Taxi No: WB 04E 1312
Driver: I won’t go that way.
Metro: But you can’t refuse a passenger.
Driver: I will be forced to get into the prepaid taxi queue once I reach Howrah. Why should I take the trouble?
Metro: Aren’t you aware of the new government notification that says all taxis need to bear the “no refusal” logo?
Driver: So what? That is the way you treat poor people. I won’t go. Do what you want to do.
Taxi No: WB 04E 9005
Driver: I won’t go.
Metro: You can’t say no, especially with “no refusal” displayed in bold on your taxi.
Driver: I have some urgent work back home and I won’t go that way. I am sorry.
Taxi No: WB 04F 3836 (white cab)
Taxi No: WB 04F 0051
Taxi No: WB 04B 6966
Taxi No: WB 04F 9366 (white cab)
a TAXI RIDE THROUGH CONTINENTS, by the rule book
There is no such thing as a perfect taxi service, be it in London, New York or Mumbai. But what makes hiring a taxi in Calcutta the most frustrating experience for a commuter is the lack of deterrents against harassment and a grievance redress system that barely works. Metro talks taxi rules and compliance across continents
|A London taxi
• Three fare bands for taxis. The lowest fare band is applicable from 6am till 10pm on weekdays; the slightly higher band from 8pm to 10pm on weekdays and 6am to 10pm on Saturdays and Sundays; and the highest band from 10pm to 6am on weekdays and on public holidays. The increase in fare percentage varies from one band to another, ranging between 1.8 and 22.7 per cent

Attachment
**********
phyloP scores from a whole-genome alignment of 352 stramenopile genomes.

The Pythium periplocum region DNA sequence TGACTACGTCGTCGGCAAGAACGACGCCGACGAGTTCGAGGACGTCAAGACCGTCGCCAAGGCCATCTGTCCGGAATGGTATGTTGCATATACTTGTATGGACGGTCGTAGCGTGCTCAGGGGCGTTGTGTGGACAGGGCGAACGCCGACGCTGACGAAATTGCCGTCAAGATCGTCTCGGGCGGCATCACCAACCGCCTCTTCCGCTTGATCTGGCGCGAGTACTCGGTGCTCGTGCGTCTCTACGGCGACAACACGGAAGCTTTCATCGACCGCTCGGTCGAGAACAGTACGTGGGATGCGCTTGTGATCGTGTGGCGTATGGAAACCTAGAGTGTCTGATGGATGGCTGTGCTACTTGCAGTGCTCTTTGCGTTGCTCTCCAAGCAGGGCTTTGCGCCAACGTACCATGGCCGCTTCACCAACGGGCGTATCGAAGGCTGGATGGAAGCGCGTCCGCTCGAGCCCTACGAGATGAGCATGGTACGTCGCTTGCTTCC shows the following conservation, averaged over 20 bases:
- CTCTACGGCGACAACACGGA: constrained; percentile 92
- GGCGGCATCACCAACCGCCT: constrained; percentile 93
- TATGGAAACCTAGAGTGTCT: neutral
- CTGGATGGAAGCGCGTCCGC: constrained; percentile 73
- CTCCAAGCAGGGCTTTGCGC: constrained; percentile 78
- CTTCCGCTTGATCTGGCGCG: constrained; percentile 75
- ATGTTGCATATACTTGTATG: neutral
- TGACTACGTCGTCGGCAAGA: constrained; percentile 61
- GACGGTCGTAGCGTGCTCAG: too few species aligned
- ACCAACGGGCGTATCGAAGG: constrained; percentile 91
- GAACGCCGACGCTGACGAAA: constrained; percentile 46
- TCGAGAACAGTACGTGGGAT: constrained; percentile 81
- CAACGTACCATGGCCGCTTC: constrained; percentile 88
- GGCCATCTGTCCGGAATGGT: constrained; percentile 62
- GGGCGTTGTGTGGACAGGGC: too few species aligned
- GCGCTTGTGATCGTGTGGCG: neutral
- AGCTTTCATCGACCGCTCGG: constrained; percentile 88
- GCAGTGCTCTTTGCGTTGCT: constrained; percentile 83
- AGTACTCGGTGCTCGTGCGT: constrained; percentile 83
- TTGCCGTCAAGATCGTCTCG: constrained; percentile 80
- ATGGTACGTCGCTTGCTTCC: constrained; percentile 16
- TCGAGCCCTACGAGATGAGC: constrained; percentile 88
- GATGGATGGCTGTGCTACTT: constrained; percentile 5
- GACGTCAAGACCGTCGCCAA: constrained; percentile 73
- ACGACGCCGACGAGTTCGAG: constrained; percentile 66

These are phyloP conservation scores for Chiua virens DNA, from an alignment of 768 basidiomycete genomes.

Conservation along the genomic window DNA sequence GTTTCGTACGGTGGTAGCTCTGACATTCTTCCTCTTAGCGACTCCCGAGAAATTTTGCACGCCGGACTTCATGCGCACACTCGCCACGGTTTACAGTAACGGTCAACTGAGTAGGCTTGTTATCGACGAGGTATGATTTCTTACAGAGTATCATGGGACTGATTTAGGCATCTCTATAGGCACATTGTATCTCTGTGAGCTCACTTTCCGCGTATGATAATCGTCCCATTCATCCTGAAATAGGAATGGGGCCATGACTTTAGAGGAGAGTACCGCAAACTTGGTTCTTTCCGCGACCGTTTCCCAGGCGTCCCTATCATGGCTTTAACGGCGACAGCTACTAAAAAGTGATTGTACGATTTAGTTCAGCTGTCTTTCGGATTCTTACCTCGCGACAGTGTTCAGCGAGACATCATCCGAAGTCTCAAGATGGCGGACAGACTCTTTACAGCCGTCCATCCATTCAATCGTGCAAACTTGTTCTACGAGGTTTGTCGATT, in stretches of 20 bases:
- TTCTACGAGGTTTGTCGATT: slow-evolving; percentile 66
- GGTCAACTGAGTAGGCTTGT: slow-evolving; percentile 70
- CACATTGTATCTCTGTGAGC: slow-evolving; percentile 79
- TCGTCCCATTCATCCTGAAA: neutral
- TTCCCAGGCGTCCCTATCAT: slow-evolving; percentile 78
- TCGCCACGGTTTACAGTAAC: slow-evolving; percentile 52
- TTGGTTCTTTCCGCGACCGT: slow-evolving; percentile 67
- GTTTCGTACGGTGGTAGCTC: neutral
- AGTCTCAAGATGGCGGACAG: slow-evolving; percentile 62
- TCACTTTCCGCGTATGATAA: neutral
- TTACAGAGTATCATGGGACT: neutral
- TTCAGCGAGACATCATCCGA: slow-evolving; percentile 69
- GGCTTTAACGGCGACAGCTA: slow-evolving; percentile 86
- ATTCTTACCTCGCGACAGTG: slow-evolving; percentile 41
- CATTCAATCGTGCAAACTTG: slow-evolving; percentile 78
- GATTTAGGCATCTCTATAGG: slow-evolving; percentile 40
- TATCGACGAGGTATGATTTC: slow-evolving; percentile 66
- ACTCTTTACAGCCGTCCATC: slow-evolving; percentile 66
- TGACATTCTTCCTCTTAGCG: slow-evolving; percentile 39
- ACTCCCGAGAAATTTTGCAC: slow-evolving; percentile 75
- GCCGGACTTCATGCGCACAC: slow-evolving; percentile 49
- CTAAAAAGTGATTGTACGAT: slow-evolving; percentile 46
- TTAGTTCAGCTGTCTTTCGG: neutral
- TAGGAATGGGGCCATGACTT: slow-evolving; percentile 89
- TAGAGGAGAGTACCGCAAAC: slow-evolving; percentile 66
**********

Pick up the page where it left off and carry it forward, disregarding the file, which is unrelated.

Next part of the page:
• You can download an app or send an SMS to have a taxi sent to your door
• A government website asks commuters to lodge complaints with the private taxi operator first and, if not satisfied, with
the public carriage office. The website displays contact numbers and an email ID for complaints
• Drivers can’t refuse any hiring up
to 12 miles (19.3km) or a drive of
• Private operator London Black
Taxis gives every complainant an acknowledgement, promising action within six weeks
• Action against driver, if any, can vary in severity from a warning to revoking the driver’s licence (which comes after a rigorous “knowledge test” in London)
• Decisions are based on the driver’s service history and the seriousness of the complaint
• Complaints vary from refusal to misbehaviour by the driver. Others may relate to overcharging, use of a longer route or the car’s condition
|A newer version of the New York City cab
NEW YORK CITY
• Night surcharge of 50 cents (around Rs 30 at Tuesday’s exchange rate)
• Peak-hour weekday surharge of $1 (around Rs 61 at Tuesday’s exchange rate) between Monday and Friday
• Centralised number to call taxi
• Overcharging, unjustified refusal and even seeking the destination before the passenger is seated are offences, along with refusing to assist or charging to help disabled passengers. First violation carries a fine of $350-500. Second violation within two years attracts a $700-1,000 fine and a possible suspension of licence for up to 30 days. Third violation within 36 months invites revocation of licence
|An old Fiat car used as a Mumbai taxi
• Mumbai is the only Indian metropolis to have
a taxi fleet larger than Calcutta’s, some of them
of 80s vintage
• Taxi refusal and overcharging are common, though not as rampant as in Calcutta
• The general impression is that Mumbai police are less lenient with errant taxi drivers than their Calcutta counterparts